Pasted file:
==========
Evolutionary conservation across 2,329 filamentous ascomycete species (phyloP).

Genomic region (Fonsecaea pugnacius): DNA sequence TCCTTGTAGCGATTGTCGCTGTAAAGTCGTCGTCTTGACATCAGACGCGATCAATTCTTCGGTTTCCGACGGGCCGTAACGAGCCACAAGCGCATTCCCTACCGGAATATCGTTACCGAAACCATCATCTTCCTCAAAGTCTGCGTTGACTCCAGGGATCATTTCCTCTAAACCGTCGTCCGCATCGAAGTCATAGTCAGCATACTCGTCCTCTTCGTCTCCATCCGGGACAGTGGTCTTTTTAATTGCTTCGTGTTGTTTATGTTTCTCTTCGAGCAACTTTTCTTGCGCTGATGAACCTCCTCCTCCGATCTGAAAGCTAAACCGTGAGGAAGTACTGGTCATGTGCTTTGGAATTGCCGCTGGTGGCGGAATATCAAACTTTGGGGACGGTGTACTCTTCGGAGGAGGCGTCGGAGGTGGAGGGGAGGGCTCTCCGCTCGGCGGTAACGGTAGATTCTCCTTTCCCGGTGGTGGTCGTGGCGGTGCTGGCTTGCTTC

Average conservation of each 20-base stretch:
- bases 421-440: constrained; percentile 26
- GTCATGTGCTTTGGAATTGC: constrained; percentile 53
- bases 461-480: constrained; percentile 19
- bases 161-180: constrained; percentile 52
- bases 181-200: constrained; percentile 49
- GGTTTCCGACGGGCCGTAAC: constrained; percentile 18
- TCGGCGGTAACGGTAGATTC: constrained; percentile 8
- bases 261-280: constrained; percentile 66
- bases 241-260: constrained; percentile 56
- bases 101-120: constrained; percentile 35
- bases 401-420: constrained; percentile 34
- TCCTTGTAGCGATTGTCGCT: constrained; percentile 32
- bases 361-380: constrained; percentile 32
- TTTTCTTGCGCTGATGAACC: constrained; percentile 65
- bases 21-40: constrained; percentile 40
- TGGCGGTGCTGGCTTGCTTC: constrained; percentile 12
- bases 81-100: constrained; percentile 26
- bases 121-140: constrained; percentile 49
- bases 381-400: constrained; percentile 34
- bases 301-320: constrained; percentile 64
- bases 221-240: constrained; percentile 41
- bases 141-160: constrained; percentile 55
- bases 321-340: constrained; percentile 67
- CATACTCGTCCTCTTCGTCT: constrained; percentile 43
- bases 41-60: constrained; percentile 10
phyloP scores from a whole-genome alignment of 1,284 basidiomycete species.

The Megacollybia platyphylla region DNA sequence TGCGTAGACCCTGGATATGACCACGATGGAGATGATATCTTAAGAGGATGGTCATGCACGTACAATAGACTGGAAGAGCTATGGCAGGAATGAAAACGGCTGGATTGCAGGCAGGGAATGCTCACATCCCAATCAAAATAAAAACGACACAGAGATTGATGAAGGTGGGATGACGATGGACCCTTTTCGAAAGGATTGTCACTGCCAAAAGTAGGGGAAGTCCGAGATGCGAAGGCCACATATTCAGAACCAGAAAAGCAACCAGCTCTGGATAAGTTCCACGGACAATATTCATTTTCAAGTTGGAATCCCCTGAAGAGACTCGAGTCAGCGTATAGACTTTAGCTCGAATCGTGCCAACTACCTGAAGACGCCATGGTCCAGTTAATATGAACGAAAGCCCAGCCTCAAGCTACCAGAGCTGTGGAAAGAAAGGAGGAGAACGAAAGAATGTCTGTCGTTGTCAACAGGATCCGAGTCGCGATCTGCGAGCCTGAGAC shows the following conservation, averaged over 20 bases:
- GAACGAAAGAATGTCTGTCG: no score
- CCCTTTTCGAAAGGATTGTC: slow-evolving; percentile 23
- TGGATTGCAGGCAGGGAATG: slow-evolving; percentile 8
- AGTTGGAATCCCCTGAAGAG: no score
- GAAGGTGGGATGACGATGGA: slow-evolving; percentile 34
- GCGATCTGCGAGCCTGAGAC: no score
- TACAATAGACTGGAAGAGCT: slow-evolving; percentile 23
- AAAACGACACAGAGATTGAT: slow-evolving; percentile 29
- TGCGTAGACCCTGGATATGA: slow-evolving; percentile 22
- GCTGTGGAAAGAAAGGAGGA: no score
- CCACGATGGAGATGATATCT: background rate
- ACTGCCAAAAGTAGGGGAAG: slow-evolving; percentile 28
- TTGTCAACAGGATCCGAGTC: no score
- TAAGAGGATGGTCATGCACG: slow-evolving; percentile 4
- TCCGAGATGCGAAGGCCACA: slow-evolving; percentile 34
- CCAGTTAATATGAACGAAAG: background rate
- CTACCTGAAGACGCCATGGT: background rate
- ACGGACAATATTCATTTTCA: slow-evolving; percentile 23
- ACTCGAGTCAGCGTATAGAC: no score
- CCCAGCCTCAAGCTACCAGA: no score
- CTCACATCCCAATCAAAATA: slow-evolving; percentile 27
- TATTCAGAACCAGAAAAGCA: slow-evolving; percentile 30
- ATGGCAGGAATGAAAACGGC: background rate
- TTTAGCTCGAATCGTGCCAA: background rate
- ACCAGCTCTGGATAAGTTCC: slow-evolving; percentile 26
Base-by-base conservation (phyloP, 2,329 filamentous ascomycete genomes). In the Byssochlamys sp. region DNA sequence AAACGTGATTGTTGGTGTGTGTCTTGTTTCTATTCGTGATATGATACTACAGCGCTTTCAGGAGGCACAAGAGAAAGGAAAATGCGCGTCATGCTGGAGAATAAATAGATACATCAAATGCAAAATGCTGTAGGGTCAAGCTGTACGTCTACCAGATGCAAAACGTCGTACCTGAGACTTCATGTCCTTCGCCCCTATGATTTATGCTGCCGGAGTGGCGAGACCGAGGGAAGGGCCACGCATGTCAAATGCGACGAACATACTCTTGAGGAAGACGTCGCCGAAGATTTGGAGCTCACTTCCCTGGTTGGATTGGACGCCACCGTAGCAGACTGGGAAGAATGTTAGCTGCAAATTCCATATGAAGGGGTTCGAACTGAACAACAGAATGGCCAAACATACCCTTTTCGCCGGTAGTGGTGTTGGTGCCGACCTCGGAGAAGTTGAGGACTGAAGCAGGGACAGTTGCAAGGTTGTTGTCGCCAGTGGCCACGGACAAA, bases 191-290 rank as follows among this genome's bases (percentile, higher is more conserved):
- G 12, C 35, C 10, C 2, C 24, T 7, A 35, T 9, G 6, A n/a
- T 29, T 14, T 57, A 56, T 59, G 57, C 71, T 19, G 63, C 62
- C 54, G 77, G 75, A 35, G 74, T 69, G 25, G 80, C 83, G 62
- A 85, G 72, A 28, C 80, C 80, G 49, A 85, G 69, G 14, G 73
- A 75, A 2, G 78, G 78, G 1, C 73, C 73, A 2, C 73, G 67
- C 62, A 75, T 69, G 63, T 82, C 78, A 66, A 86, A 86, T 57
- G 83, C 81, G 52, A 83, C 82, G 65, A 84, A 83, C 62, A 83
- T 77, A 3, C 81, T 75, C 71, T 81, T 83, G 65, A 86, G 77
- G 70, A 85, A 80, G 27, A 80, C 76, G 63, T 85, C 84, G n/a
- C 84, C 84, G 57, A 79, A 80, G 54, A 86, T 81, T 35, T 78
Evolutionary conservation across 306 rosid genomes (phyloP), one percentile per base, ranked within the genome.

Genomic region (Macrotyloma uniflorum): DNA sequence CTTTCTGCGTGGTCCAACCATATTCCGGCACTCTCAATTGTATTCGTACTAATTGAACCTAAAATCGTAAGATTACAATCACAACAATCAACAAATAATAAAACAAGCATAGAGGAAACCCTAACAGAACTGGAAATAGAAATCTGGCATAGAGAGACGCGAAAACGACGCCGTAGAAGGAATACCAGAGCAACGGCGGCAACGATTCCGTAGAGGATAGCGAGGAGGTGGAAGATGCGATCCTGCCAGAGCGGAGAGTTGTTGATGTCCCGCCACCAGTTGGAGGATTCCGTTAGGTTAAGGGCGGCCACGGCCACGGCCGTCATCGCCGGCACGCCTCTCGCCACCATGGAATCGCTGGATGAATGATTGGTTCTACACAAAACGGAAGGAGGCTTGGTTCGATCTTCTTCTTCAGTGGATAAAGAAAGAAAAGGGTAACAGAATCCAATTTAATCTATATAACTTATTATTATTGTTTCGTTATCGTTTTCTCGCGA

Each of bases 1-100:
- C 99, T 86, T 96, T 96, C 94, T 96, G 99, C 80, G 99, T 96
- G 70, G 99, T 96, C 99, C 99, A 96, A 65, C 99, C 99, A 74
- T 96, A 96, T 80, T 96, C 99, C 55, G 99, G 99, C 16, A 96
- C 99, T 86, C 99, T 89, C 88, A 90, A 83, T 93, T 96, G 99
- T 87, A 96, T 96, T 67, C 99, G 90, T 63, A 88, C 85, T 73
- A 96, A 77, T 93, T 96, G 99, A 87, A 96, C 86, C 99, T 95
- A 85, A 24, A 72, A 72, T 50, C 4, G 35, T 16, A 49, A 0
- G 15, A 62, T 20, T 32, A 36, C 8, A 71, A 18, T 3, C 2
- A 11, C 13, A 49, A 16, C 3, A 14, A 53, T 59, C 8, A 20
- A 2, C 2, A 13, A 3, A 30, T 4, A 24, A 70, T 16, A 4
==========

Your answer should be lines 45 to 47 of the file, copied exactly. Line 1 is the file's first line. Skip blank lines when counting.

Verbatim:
- TCCGAGATGCGAAGGCCACA: slow-evolving; percentile 34
- CCAGTTAATATGAACGAAAG: background rate
- CTACCTGAAGACGCCATGGT: background rate